RefTreeAnalyser goes 64 bit (and full circle)

Hi all,

Some of you will be aware of my “killer” product called RefTreeAnalyser.
It is a tool which makes it easier to navigate the precedents and dependents of a cell.

Let me tell you the tale of how this tool has gone full circle.

The original tool was written in VBA. I decided I wanted more protection of my intellectual property so I ported the code to a VB6 dll. All was fine.

Along came Excel 2010 64 bit and the trouble started. First I thought, hey, lets port this thing to a .NET solution. In between paid work (which -luckily- is rare) I started re-writing the code so VB.NET would stop complaining. Quite some time passed. Think years rather than months. Not very many people have 64 bit Excel you know. But it more or less worked. On my system.

Then Excel 2013 arrived, with a new “App” model built on Javascript. I decided a further investment in learning all the intricacies of deploying .NET Office add-ins was a waste of my time. Apps are the next bee’s knees for Office.

So now what? I know VBA. I decided to port the tool back to VBA. But 64 bit office prevents me from using the treeview control from the common controls library. Step 1 involved building an all-VBA treeview. Thank you Peter Thornton, couldn’t have done it without you :-)

Once that treeview was reliable enough, porting the RefTreeAnalyser back from VB6 to VBA was relatively straightforward. And we’re full circle.

I’m looking for beta tester. Any takers?

If so, send me an email (address at the bottom of each page of my website)


Jan Karel Pieterse

7 thoughts on “RefTreeAnalyser goes 64 bit (and full circle)

  1. It speaks volumes as to how poor ms have been at moving office dev forward, that a skilled programmer needs to write a control to get their app to work, crazy but true. Have had similar thoughts myself Jan Karel.

    Again well done to both of you with the tree control, truly great bit of work.

    Makes you wonder what’s going on with office though….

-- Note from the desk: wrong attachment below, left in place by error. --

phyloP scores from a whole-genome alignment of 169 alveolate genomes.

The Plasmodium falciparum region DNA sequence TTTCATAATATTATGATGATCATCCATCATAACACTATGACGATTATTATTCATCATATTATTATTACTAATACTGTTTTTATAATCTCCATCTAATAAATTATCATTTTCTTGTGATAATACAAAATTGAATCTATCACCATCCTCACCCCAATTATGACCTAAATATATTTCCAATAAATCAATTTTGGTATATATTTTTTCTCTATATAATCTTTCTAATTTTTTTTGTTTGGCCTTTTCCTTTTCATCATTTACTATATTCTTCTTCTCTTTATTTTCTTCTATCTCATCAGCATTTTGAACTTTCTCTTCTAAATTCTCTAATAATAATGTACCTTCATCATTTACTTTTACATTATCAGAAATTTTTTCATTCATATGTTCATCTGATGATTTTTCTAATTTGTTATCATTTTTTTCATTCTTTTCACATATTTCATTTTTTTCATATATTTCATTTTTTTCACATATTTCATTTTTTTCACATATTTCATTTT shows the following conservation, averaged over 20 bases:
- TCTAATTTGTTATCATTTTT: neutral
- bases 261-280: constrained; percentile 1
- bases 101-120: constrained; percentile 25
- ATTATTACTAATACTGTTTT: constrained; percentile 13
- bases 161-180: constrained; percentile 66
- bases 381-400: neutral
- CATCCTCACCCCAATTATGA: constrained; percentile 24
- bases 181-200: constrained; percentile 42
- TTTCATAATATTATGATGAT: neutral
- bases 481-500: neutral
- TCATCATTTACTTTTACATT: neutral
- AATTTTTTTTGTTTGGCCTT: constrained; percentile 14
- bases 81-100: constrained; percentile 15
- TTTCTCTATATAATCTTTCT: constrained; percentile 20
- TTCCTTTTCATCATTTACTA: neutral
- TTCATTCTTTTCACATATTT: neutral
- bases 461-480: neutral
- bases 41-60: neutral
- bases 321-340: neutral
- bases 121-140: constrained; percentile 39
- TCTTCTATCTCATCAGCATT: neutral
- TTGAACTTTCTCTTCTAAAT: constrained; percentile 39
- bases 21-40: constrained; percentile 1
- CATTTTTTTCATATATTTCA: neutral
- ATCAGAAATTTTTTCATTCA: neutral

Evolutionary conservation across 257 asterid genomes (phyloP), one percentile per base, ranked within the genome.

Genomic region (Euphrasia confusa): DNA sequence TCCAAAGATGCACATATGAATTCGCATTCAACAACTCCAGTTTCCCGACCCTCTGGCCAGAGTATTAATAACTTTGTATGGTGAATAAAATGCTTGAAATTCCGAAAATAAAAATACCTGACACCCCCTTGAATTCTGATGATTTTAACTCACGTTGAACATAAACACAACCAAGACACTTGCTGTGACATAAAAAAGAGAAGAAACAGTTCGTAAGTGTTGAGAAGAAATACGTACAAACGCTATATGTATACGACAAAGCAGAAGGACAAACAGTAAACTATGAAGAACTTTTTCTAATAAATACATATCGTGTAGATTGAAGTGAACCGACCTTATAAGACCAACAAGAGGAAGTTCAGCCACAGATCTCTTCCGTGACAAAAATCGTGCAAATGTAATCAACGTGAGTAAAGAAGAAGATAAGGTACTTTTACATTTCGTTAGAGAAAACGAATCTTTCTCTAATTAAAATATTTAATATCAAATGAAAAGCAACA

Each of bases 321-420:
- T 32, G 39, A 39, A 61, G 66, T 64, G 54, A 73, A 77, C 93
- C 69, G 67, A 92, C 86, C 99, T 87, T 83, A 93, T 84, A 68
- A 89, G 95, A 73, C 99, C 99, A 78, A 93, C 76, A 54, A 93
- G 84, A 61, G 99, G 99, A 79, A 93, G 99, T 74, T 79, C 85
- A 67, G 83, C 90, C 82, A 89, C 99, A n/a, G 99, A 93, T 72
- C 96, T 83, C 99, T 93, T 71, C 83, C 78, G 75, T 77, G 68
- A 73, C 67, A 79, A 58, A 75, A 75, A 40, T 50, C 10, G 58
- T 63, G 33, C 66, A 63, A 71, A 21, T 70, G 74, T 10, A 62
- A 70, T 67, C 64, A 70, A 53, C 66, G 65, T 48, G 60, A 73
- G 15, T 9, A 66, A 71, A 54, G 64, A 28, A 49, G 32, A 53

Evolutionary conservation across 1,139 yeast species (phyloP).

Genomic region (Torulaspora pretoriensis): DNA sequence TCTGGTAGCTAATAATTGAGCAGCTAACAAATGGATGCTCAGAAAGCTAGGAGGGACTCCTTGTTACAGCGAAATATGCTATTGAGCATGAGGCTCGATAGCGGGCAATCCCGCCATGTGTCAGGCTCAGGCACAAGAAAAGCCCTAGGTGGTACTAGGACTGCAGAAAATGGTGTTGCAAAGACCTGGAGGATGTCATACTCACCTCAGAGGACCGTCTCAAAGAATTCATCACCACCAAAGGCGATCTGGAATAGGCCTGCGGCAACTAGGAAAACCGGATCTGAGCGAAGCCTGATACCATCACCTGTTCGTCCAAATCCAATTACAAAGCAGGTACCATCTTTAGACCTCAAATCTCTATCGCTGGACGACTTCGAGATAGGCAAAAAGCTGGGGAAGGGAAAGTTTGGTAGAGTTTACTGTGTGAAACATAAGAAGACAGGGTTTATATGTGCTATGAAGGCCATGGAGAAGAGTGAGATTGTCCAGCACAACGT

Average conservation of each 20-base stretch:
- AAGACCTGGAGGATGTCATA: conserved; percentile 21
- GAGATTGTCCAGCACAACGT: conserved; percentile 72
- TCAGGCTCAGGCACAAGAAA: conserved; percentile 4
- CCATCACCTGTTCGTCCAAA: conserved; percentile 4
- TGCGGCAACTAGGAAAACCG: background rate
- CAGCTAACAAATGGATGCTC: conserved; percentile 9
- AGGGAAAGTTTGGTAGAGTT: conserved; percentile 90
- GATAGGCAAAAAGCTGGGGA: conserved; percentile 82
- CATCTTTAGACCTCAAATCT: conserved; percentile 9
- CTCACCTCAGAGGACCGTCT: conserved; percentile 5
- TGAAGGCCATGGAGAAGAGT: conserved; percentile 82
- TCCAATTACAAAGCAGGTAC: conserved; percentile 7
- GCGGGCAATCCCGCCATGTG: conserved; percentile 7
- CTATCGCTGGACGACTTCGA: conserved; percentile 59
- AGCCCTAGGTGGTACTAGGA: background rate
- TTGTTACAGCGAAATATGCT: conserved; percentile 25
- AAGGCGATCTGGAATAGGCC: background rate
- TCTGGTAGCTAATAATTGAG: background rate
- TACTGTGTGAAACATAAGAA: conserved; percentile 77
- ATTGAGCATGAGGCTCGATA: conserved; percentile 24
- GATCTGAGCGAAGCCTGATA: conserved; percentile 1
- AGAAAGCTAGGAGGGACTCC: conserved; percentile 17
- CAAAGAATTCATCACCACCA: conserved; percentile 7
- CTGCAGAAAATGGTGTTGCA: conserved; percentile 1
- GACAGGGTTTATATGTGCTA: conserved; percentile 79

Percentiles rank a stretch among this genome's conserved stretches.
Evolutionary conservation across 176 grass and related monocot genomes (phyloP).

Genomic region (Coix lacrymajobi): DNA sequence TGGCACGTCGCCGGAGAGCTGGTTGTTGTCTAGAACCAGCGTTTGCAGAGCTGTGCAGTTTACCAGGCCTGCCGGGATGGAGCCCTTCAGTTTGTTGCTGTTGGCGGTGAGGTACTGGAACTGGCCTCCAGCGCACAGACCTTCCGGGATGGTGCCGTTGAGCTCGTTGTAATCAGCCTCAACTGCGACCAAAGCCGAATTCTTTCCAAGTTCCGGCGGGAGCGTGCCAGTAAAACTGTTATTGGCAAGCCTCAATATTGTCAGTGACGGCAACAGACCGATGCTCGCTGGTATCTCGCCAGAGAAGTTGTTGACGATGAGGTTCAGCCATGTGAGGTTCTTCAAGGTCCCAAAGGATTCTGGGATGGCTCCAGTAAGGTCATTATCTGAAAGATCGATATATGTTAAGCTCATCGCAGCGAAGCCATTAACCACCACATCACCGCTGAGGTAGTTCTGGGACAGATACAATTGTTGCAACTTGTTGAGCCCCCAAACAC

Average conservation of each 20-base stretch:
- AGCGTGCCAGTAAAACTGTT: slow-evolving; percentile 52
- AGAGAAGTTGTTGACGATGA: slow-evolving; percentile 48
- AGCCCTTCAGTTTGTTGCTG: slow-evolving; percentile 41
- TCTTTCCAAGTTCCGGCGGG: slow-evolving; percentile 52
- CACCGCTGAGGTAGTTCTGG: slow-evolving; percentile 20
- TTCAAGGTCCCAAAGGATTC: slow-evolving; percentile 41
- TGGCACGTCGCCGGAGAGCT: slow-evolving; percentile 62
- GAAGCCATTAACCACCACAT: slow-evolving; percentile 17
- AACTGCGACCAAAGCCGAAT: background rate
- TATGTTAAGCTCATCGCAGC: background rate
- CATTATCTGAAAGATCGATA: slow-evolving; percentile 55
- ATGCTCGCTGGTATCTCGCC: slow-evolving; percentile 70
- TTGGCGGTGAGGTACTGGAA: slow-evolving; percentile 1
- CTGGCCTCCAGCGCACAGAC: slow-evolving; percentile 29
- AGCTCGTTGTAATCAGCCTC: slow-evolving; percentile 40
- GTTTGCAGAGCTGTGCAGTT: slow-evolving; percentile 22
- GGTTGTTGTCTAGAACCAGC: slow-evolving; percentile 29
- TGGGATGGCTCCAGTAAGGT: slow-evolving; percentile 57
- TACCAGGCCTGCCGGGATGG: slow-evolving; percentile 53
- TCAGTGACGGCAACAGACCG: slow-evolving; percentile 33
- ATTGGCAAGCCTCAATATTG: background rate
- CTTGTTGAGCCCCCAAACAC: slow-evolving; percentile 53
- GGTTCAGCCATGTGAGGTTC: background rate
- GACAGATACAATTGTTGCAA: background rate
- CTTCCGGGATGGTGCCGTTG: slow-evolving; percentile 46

2. So why didn’t you go with .NET? That’s my preferred development platform, tough to figure out at first, but much easier in the end. (I use a combination of Net Office for COM add-ins and XL-DNA for dictator applications).

    I only have 32-bit installed – did you want testers for 32-bit?

  3. Ross,

    You need to be aware of that:

    # Microsoft view the Office suite as consumer product. per se

    # Any Office development should be made with development tools. First attempt was with VSTO which after nearly 10 years never managed to become any big hit. The next attempt is with Office Apps. This tool with have more success, mainly because Office365 will increase its user base in combination with an increasing progress for Excel Services via SharePoint.

    As long as VBA is part of the Office suite there will be a resistance among Excel developers to pick up any other tools. I can sometime view VBA as the major obstacle for new Office developing tools.

    In my opinion; Microsoft actually care about Office development and will continue to do it. They do it by developing a new concept; Office Apps.

    Kind regards,

  4. Ross
    MS use to view Office as a serious Developement platform upto 2002 (XP). We use to have a “Developer Edition” in Office XP, with which you could create COM Add-ins right from within Excel

    Since 2003 the “Developemnt” story has gone one way – DOWN.

    The only real reason why Excel still exists is because of VBA. The best chance for MS to improve Office Development is to invest more time upgrading it VBA IDE and bring back the “Developer Edition”

  5. sam,

    # We actually created classic COM add-ins with VB6 and not with Excel.

    # In 2003 Microsoft released VSTO which explicit targets the Office suite.

    # Today Microsoft offer VSTO add-ins for the Office suite.

    # Today Microsoft offer Office Apps targeting both the desktop suite and the Office365 suite.

    # Today Microsoft offer Excel Services on the SharePoint platform.

    # Today Microsoft offer three powerful add-ins for Self-Service BI with Excel; PowerPivot, PowerView and Data Explorer.

    # Today Excel is an excellent tool for BI and for every new version it gets much better.

    # Today Microsoft still offer VBA for all die-hard VBA coders.

    Now I rest my case ;-)

    Kind regards,

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